Chipping sparrow. — Lanny McDowell

Rob Bierregaard has been conducting his annual survey of the productivity of our many osprey nests this week. As there are likely more than 100 active nests, he can not get to all of them himself, so please help out by reporting how many osprey fledglings, or soon to be fledglings, there are in a nest or two wherever you go. You can report them on the MV Bird Alert page on Facebook or email me at the address below and I will forward your reports.

Suddenly, cedar waxwings seem to be more abundant and conspicuous. It is not often that a flock of 19 is reported but that is what David Benvent saw at the Gay Head Cliffs on July 23. He also recorded 11 of them at the same location on July 20.

Other sightings include three seen on the Martha’s Vineyard Bird Club trip to Sheriff’s Meadow Sanctuary on July 17; three sightings from July 22: three found by Ian Boardman at Toad Rock in Aquinnah, two seen by Luanne Johnson at the disc golf course, two seen at Mink Meadows by Seth Buddy; and on July 23 Will Sweet and Mike Perrin found one on Cape Pogue.

The two sightings of larger flocks of waxwings at the Gay Head Cliffs may be foreshadowing the southward songbird migration. In addition to the cedar waxwings, David Benvent also saw 35 house sparrows, 66 house finches, 157 red-winged blackbirds and 48 brown-headed cowbirds. These are larger numbers than we usually see and they were flying around the cliffs area, which is typical behavior for migrants as they prepare to continue on their southward — well, westward from Aquinnah — migration.

Red knot. — Lanny McDowell

The southbound shorebird migration continues this week. David Benvent spotted three red knots on July 18 at Black Point Pond. That same day, Sam Scarfone saw one on Norton Point Beach and nine at Felix Neck on July 21. Other migrating shorebirds seen this week include black-bellied plover, semipalmated plover, ruddy turnstone, sanderling, least sandpiper, semipalmated sandpiper, spotted sandpiper, short-billed dowitcher, greater yellowlegs, western willet and lesser yellowlegs. The observers were Pete Gilmore, Lanny McDowell, David Benvent, Steve Allen, Will Sweet, Mike Perrin, Philip Edmundson, Chris Scott and Sam Scarfone.

Speaking of southbound migrants, it is getting more difficult to identify the small sandpipers currently foraging and resting on our beaches. In July we have only had adults, but on July 22 at Cedar Tree Neck I spotted my first juvenile sandpiper of the season. This semipalmated sandpiper’s plumage was much brighter and fresher, with crisp white borders to the feathers on its back and wings, giving it a rather scaly appearance, in contrasted to the relatively-dull and worn plumage of the molting adults. Nobody said it was easy.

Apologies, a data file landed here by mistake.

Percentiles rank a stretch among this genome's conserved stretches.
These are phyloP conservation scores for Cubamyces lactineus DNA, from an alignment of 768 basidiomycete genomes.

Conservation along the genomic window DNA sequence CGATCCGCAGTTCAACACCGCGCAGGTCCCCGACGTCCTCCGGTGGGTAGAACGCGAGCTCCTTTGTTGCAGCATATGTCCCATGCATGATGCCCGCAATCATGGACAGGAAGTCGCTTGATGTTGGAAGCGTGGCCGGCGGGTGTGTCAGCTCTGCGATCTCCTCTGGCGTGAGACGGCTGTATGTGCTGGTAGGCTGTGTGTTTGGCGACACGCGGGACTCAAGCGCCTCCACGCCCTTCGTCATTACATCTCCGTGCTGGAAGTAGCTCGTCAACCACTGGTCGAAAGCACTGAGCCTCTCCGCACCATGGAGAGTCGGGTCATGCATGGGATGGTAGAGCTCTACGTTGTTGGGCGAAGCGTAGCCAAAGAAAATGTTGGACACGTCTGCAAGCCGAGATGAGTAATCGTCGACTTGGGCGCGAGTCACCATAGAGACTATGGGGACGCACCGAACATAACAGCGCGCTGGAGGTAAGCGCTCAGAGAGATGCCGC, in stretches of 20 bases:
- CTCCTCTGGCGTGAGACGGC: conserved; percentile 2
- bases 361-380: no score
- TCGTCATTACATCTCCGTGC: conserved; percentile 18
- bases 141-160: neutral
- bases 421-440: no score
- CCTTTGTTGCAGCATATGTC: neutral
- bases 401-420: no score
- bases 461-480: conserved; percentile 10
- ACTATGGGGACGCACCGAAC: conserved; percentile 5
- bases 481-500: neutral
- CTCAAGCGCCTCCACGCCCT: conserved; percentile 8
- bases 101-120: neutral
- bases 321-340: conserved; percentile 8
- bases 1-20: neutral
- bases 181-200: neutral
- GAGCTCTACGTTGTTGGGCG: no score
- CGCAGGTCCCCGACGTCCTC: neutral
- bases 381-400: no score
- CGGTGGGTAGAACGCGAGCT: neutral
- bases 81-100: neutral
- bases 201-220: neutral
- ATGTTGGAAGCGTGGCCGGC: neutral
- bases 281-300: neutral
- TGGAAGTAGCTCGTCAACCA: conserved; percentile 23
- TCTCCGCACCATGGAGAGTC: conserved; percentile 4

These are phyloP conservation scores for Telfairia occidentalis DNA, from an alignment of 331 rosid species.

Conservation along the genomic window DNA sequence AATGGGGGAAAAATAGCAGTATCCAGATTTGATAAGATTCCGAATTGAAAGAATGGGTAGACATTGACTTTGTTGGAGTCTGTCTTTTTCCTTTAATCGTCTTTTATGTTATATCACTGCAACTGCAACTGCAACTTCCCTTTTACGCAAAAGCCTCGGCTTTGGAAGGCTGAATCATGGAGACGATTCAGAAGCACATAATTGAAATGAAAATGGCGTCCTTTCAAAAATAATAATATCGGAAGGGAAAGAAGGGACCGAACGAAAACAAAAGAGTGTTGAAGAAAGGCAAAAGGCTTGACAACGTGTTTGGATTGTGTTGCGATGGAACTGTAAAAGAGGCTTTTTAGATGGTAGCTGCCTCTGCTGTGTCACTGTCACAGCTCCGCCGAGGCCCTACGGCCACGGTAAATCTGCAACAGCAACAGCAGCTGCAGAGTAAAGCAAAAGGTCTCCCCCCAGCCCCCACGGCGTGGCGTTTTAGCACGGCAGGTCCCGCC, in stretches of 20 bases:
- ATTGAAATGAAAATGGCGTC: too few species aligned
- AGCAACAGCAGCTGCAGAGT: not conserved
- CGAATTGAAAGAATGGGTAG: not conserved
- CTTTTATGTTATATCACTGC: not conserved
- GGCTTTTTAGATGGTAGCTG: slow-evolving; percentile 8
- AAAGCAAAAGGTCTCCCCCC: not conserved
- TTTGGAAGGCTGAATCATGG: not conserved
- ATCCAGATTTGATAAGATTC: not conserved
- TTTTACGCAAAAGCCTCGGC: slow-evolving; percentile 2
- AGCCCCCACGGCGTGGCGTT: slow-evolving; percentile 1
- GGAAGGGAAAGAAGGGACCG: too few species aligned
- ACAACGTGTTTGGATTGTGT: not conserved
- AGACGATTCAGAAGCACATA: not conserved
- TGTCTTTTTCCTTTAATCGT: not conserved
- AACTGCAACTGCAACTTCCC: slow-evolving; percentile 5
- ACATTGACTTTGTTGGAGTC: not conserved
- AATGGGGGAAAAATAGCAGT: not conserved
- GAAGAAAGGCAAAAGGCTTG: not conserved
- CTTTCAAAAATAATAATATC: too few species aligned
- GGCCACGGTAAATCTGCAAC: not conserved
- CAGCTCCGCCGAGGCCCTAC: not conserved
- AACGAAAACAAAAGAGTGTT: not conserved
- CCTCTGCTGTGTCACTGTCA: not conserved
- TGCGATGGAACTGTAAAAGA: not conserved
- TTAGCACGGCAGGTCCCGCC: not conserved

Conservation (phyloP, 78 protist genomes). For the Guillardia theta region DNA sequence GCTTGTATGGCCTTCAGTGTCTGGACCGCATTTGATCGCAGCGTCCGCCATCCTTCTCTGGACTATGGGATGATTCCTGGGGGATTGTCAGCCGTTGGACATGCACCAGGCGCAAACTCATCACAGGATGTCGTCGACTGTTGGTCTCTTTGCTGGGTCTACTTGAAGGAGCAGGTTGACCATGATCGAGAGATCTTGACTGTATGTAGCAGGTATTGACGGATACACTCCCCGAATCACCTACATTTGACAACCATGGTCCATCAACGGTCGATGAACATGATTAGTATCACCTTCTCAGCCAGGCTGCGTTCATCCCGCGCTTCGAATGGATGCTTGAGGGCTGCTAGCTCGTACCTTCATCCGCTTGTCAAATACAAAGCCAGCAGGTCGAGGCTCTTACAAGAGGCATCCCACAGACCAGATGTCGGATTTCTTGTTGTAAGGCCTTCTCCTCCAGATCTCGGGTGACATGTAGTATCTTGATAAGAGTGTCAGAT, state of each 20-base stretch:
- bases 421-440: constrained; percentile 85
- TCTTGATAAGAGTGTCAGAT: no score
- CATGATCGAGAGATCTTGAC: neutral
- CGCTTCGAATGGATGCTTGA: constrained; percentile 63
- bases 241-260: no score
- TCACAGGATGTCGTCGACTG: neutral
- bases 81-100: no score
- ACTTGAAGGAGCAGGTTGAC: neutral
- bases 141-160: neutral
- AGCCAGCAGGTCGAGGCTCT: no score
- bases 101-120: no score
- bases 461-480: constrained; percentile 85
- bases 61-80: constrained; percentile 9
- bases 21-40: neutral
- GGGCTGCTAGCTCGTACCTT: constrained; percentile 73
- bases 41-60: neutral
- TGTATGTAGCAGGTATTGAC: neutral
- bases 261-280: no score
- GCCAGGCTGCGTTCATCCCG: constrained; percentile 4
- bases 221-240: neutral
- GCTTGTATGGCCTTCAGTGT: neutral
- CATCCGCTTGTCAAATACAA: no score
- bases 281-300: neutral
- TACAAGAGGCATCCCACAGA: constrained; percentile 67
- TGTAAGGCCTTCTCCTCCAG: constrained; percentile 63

We also have our resident shorebirds, notably killdeer, piping plovers, American oystercatchers, eastern willet, common tern, least tern and black skimmers. The July 17 Martha’s Vineyard Bird Club trip to Sheriff’s Meadow Sanctuary and John Butler’s Mudhole saw an adult killdeer and its three half-grown chicks, confirming that they nest there.

Song sparrow. — Lanny McDowell

Pete Gilmore and Lanny McDowell observed fledgling Cooper’s hawks on July 23 at Quansoo Farm. They heard unfamiliar calls and soon spotted at least three Cooper’s hawks chasing and harassing each other, “typically spending time near each other, sometimes in the same pine or large oak, then venturing out into the open toward another favorite tree, usually pursued by a sibling. Very exciting.”

This woodlands hawk was also spotted by David Benvent near the old West Tisbury fire station on July 20, Thaw Malin and Cynthia Bloomquist at their West Tisbury home on July 21 and I watched one buzz past me on July 20 at John Butler’s Mudhole.

A few other miscellaneous sightings from this week. Pete Gilmore found a black-billed cuckoo near Black Point Pond on July 23. David Benvent spotted a red-breasted merganser from Lobsterville Beach and two ravens and an orchard oriole at the Gay Head Cliffs on July 20. The next day he spotted a saltmarsh sparrow at Norton Point. From the state forest, Richard Couse heard a whip-poor-will and a screech owl on July 21, and the next day he saw a scarlet tanager. Bob Shriber spotted another scarlet tanager on July 20 along Old South Road in Aquinnah.

Here is a really quick look at the abundance of the six species of sparrows – often referred to as little brown jobs — that nest on the Island. The most abundant is the song sparrow, which lives everywhere on the Island; there were 75 different locations where song sparrows were reported on the website eBird in the first three weeks of July. The other sparrow with streaking on its breast is the savannah sparrow, which is a grassland specialist living in dunes and on large agricultural fields. It has been reported 10 times so far in July.

Savannah sparrow. — Lanny McDowell

A second grouping of sparrows has a rusty reddish cap atop their heads. The most abundant of these is the chipping sparrow, seen in 36 different locations across the Island in July. It lives in open woodlands and tree-lined backyards. Field sparrows also have rusty caps and live in open habitats with plenty of low perches; they have been recorded at six locales, four of which are within the state forest.

The fifth species is the saltmarsh sparrow. Suffice it to say that its name tells us where they live. There have been sightings in only three locales but they are more widespread than that. Another habitat-restricted sparrow is the grasshopper sparrow, which lives in grasslands, pastures and other agricultural settings. We have not seen that species yet this year.

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Robert Culbert is an ecological consultant with Nature Watch LLC living in Vineyard Haven.